Religion news 2 March

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Vatican giving more details of Pope’s visit to Iraq

The Vatican will give more details today of Pope Francis’s three-day visit to Iraq, which starts on Friday, despite Covid-19 restrictions. He will visit six cities. meet President Barham Salih, the prime minister, Mustafa al-Kadhimi, and the Grand Ayatollah Ali al-Sistani. In the north, he will meet Christian communities rebuilding their lives after they were forced to flee by Isis. In Erbil, a mass is scheduled to take place at a football stadium.

The Pope’s visit to Iraq is the subject of the RMC zoom briefing today at 2pm [email protected]

Mothers of weddings couples allowed to sign the register

Mothers of the bride and bridegroom are finally to have their names entered in the official register of marriages in the first reform of the law since Queen Victoria came to the throne in 1837. The changes come into effect on 4 May in line with a new electronic system for recording register entries.

Sri Lanka allows bodies of Covid victims to be buried after Muslim campaign

The Sri Lankan government has lifted a ban on the burial of bodies where death was caused by Covid-19. The ban had forced all bodies to be cremated, which was an affront to Muslims, as it is against their rules of faith. The change follows a visit by Pakistan’s prime minister. Imran Khan. to the country last week and he welcomed the move.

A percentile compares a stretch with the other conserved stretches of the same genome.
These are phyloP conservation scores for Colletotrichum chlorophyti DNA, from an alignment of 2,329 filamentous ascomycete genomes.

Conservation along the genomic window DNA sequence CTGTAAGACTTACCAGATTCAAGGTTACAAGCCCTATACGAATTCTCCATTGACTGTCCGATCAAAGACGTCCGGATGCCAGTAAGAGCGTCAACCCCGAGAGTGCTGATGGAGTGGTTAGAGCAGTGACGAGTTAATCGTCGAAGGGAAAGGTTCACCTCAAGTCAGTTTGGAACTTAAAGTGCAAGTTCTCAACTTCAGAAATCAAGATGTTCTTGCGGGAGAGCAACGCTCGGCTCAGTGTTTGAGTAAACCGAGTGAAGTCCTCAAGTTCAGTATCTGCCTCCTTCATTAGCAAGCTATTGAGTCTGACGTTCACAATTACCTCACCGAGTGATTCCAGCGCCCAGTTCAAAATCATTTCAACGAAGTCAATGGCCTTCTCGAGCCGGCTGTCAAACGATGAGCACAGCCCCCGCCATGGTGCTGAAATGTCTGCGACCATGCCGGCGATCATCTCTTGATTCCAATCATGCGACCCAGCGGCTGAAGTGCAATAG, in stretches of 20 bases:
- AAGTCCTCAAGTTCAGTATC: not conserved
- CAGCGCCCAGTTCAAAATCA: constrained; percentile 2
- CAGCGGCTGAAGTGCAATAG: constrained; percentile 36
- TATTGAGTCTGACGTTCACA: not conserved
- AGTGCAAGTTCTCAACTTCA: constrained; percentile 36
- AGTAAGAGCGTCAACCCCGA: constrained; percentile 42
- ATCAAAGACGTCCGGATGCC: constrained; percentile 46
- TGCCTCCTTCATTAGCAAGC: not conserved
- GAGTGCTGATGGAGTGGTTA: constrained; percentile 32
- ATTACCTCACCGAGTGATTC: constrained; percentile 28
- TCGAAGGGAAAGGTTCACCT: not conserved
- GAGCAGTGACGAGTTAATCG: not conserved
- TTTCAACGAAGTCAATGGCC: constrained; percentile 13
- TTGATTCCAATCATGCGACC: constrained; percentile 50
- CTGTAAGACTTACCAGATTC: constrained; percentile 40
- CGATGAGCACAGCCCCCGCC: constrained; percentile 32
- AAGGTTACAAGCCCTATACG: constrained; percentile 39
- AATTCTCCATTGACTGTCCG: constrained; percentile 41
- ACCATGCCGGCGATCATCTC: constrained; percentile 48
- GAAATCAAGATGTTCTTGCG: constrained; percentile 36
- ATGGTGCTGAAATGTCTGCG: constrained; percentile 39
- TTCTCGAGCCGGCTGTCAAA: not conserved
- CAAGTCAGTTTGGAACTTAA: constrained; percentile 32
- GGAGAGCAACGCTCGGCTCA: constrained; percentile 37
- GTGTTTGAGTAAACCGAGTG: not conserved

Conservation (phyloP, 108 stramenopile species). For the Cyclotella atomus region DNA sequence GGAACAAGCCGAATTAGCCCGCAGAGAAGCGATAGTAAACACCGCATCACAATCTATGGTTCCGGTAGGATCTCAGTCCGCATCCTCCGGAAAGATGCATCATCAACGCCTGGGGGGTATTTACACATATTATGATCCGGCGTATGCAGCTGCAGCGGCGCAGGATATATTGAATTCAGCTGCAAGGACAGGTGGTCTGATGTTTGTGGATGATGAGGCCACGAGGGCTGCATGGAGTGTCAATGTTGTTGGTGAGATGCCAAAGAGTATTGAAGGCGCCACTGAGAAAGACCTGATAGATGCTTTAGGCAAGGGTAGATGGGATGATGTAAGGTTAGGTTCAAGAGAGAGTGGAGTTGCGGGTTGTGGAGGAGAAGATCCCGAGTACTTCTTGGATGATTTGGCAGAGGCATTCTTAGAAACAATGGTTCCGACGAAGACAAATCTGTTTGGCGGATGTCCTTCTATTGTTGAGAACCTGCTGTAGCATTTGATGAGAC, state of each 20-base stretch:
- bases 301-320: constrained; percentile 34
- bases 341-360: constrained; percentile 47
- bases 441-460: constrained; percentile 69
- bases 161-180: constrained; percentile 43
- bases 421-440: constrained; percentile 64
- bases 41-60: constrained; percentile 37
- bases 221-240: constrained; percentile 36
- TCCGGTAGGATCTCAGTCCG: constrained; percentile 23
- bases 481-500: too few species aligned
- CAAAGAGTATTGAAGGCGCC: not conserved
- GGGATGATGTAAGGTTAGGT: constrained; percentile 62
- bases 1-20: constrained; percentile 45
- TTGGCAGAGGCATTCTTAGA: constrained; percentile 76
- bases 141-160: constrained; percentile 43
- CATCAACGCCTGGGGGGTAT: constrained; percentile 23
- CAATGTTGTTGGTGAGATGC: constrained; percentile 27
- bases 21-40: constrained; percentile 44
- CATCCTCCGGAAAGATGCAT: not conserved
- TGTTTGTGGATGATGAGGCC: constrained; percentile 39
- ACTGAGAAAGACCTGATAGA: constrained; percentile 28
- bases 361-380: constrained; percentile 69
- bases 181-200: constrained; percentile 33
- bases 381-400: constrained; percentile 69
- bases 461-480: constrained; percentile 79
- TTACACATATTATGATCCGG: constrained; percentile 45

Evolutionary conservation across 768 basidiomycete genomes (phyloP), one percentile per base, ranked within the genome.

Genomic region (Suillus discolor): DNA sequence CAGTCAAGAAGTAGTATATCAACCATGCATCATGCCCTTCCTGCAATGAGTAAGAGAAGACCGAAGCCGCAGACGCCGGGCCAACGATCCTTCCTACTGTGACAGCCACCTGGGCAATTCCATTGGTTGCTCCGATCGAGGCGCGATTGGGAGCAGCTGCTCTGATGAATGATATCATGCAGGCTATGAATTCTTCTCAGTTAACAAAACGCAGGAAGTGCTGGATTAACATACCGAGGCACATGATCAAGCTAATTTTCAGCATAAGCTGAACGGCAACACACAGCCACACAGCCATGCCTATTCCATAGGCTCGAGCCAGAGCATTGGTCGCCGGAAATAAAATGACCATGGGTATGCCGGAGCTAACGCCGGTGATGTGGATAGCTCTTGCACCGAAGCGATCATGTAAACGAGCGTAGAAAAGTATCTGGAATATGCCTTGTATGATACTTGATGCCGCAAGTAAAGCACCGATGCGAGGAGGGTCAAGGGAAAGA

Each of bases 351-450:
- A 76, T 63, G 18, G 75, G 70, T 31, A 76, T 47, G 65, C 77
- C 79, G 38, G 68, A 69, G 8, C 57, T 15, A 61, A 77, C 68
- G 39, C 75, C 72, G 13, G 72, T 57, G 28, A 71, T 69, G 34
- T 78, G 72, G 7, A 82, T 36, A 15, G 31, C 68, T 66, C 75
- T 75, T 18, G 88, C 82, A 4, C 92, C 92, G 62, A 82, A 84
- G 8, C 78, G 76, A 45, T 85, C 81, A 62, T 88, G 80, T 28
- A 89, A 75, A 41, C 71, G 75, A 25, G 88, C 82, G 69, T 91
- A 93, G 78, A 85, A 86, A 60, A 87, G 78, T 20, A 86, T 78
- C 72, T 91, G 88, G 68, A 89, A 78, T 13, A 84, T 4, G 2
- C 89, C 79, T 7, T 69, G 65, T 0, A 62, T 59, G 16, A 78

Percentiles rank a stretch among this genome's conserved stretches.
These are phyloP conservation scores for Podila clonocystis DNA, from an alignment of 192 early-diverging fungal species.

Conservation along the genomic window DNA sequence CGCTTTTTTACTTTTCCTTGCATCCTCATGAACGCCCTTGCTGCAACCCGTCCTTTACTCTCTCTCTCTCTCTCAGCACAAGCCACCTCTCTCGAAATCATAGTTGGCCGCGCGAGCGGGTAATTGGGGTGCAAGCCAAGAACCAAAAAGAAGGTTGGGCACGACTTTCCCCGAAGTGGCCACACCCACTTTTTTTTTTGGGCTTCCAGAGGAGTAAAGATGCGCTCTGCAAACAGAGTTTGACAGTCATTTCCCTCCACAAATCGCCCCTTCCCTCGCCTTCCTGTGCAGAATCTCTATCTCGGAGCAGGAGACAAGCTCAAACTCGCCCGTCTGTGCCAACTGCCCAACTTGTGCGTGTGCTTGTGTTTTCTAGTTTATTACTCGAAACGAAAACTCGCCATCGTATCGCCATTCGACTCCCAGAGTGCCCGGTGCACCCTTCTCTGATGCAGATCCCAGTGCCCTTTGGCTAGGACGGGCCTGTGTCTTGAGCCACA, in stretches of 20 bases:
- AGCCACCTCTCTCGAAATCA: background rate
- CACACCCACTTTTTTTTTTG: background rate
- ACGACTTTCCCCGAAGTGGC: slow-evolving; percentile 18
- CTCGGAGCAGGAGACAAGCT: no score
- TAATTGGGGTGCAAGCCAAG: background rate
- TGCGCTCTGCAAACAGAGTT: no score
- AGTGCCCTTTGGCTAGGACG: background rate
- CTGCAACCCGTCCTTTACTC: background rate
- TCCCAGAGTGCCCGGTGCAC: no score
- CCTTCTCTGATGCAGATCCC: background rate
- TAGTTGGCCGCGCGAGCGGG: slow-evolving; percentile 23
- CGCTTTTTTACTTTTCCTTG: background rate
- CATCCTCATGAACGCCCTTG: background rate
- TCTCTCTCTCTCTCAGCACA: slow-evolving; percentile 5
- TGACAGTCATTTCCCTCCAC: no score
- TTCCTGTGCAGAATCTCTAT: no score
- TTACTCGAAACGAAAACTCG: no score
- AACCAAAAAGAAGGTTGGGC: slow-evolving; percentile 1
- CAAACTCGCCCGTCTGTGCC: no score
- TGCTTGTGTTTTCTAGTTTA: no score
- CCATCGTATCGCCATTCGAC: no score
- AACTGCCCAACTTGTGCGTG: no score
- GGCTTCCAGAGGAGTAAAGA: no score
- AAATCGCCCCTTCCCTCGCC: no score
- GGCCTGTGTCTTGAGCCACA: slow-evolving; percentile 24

Scottish Sikh man on ‘trumped-up’ charges faces death penalty in India

MPs and peers are urging the foreign secretary to secure the release of Jagtar Singh Johal, a 33-year-old Sikh from Scotland, who is facing the death penalty in India after a confession allegedly extracted under torture. In a letter, they say that when a British national is arbitrarily detained, tortured, and faces a potential death sentence, all on the basis of trumped-up political charges, the British government must make clear this is unacceptable. The 140 signatories include senior politicians including David Davis, Hilary Benn, Lord Hain and Lord (Menzies) Campbell.

Hope for 16-year-old whose ‘blasphemous’ social media post landed him in jail 

A court in Pakistan has granted bail to a Christian man convicted four years ago of insulting Islam by posting a picture of Islam’s holiest site on social media, the Associated Press reports. Nabil Masih was 16, the youngest person to be convicted of blasphemy and jailed for 10 years. He was detained after a mob accused him of committing blasphemy by sharing a picture of Kaaba in Mecca on Facebook. The British Asian Christian Association has supported the legal battle for his release.

Global prayer event for people exhausted by Covid-19

A global prayer movement, Thy Kingdom Come, will publish its plans for 2021 today with the emphasis on restoring people exhausted by living through the pandemic. The prayer event lasts 11 days between the Christian festivals of Ascension and Pentecost and resources on the app are in nine languages appealing to Christians in 172 countries.


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